When comparing recumbent bikes at a similar price point to the Sole LCR, Lifecore Fitness are a company you’ll probably see quite often. But even when we checked their LC1050RBS model, which is usually around $300 more than the LCR, you’re still only getting an extra two workout programs (4 Heart Rate programs instead of 2).
Despite the gain in workout programs, you actually sacrifice weight capacity (300 lbs vs. 350 lbs for the LCR), and don’t benefit from the same walk-through frame design.
Testing your physical fitness
Whether you’re looking to maintain your current fitness level, lose weight, train for an event, or improve your fitness as part of an overall health plan, it’s important to set measurable goals.
This is one of the reasons we look at the console feedback for each recumbent bike we review, as each measurement can be used as a comparison between workouts.
Although the Sole LCR isn’t compatible with iFit Live, you can still monitor improvements in your fitness level using the built-in fitness test program.
Based on the YMCA protocol and with a duration of no more than 15 minutes, the program automatically adjusts the resistance level until your heart rate reaches 85% for two consecutive stages.
A score will then be calculated based on how much oxygen you need to perform a known amount of work (VO2 max). Throughout the test you’re encouraged to maintain a pedal speed of 50 RPM (clearly displayed on the screen), and once it’s complete you can record your score for future comparison.
Whereas most fitness tests work on a scale of 1 to 6, the VO2max score can be anything up to 60+, with your age being a factor in assessing your fitness level (options range from excellent through to very poor).
Ease of assembly / Maintenance required
An unfortunate requirement of any new piece of fitness equipment is its assembly. That being said, Sole have gone to great lengths to simplify the process, even including the tools you need alongside the bolts and washers inside the box.
As you start to unpack the parts you’ll notice that much of the assembly has already been done for you. The entire base frame, pedal crank system, ECB resistance system, and seat mounting arrive as a single item.
Once you have the base stabilizers attached, this creates a stable frame with a low center of gravity that’s easy to build upon as you complete the remaining assembly described in the owner’s manual.
Simple steps such as attaching the pedals and storage compartments won’t take very long, but the construction of the handlebar unit and front console mast can be a little more time consuming.
If you’re looking to get the bike up and running in a single sitting, it shouldn’t take much more than 60 minutes before everything’s attached and you’re ready to start your first workout.
Transport and storage
With a product weight of 157 lbs, it’s just 5 lb heavier than the Diamondback 910SR, but more than twice the weight of the entry level Exerpeutic 4000 model (71 lbs).
It’s worth bearing this in mind if you’re upgrading from an existing recumbent, or will need to move the bike between rooms without assistance on a regular basis.
That’s why we recommend carrying all the boxes and tools you need for assembly into the room where it will actually be used. It’s self-powered so you don’t need to worry about being near a power outlet, but finding the bike a permanent home means you don’t have to worry about issues that can arise when moving.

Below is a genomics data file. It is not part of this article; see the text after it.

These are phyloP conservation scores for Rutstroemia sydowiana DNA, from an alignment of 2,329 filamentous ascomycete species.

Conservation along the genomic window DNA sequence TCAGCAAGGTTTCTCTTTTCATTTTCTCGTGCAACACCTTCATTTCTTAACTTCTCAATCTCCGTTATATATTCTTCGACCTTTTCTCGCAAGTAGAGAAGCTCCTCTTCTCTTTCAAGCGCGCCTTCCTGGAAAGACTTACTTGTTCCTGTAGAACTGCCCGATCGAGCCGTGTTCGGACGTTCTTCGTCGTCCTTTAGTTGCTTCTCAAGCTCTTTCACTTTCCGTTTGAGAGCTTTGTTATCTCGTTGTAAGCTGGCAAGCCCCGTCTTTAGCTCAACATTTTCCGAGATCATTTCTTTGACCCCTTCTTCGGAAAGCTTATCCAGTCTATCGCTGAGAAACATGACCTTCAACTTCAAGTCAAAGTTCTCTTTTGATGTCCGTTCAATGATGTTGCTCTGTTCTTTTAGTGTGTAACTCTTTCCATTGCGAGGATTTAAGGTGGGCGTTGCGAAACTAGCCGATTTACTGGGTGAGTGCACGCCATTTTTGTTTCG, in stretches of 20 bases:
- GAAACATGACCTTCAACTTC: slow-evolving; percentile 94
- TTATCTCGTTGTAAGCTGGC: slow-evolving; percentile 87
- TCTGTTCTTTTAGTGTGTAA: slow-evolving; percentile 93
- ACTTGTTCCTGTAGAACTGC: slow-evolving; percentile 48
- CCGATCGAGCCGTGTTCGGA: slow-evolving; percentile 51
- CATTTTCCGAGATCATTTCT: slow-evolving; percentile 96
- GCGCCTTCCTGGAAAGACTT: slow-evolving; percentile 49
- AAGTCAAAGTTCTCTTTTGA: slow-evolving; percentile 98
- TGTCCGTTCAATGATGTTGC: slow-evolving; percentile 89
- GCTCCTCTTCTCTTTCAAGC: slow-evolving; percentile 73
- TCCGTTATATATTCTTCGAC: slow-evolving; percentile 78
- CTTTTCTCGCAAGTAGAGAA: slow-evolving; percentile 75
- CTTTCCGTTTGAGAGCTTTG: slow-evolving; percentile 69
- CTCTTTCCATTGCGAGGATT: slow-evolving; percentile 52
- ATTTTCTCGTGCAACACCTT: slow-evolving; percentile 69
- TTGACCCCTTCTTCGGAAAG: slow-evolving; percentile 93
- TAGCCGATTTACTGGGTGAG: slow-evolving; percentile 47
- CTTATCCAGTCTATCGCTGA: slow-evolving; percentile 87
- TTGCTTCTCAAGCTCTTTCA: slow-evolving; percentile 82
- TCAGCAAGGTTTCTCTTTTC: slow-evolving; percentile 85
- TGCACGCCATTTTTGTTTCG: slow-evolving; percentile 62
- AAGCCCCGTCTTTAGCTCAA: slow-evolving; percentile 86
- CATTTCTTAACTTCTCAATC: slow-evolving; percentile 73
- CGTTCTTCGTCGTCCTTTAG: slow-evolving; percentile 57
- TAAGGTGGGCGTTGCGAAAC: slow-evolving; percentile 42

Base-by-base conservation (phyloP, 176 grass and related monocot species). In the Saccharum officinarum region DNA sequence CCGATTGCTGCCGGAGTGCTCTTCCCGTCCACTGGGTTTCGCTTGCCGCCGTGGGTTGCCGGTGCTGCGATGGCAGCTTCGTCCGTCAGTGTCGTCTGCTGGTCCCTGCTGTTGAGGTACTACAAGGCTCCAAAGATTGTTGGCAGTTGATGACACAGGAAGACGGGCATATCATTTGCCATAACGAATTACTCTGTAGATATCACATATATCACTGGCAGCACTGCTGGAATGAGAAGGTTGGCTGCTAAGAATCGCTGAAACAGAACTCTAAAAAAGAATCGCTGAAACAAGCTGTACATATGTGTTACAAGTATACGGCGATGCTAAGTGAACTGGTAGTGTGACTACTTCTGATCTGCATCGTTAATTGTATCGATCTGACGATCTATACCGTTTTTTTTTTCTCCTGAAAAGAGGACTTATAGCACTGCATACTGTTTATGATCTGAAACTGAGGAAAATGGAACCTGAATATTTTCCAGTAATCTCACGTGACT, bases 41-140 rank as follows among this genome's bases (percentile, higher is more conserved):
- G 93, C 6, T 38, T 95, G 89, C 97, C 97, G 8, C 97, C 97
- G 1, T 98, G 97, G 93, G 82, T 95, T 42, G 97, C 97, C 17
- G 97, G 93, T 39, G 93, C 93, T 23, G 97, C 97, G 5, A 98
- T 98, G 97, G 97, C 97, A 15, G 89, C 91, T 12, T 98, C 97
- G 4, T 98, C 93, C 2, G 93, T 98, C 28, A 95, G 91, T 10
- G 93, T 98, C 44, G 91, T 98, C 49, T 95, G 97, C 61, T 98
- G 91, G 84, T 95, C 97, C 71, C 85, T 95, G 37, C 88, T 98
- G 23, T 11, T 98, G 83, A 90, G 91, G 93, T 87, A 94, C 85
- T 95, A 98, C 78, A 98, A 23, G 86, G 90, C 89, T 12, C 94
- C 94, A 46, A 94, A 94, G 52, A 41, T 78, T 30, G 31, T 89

This includes the stabilizer covers catching on any carpet or raised flooring, which was a concern we came across in a number of customer reviews.
Although we’ve reviewed a wide variety of recumbent, upright, and indoor cycling bikes in the past, the Sole Fitness LCR is one of the only models we’ve seen that offers testing of its console software.
The same advice for wiping down the bike after each use is still included in the manual, but the console also gives you the option to test its keys, the display, and even the internal brake function.
When you combine this level of self-testing and low ongoing maintenance with the comprehensive level of warranty cover Sole have become famous for, the result is a bike that’s going to last you a very long time.
As the most popular recumbent bike available from Sole Fitness, we couldn’t end our review without first taking a look at the customer ratings awarded to the LCR.
As with each of our reviews, we aim to provide you with all the technical information and comparisons you need to help decide whether the equipment you’re thinking of buying really represents the best option for your goals and budget.
That’s why we’ve collected the customer reviews we found on ecommerce sites, aggregated the feedback, and provided you with the unique pros and cons that were mentioned most frequently.
- Clear feedback via the backlit display
- No external power needed for the screen
- Cut down on optional extras like virtual cycling races to improve the value for money aspect
- Custom workout programs available
- Comfortable seat
- Solid and stable frame design
- Tools needed for assembly are provided, together with clear instructions
- Smooth and quiet riding experience
- Challenging range of resistance levels
- Self-powered for complete control over its position
- Some assembly steps were more difficult to complete than similar bikes (attaching the cover for the rear feet)
- Front plastic wheel cover has been known to drag on carpet. Unless you have smooth, flat floors, it’s recommended you assemble the bike in the room you intend to use it
- Tablet shelf isn’t as wide or supportive as models like the Precor RBK, meaning it can support smartphones but has a hard time with tablets
- Not compatible with iFit Live
What’s covered by the warranty?
Providing two levels of warranty coverage based on expected use is something we’ve seen before from a number of companies, including when we recently reviewed the VR500 Rowing Machine from BodyCraft.
In comparison, Sole actually fare slightly better than BodyCraft in this respect, where a lifetime warranty is provided on the frame and minimum of 5 years on brake regardless of its location and level of use.
Something we want to make clear is that the Sole LCR is supplied with a warranty registration card. It’s the sort of thing that can easily get misplaced or thrown away with the packaging material during assembly, but unless it’s returned to the address listed within 10 days then neither of the warranty options below will be validated.
- Frame: Lifetime
- Brake: 5 years
- Parts: 3 years
- Labor: 1 year
- Frame: Lifetime
- Brake: Lifetime
- Parts: 5 years
- Labor: 2 years
* Used for 5 hours per day or less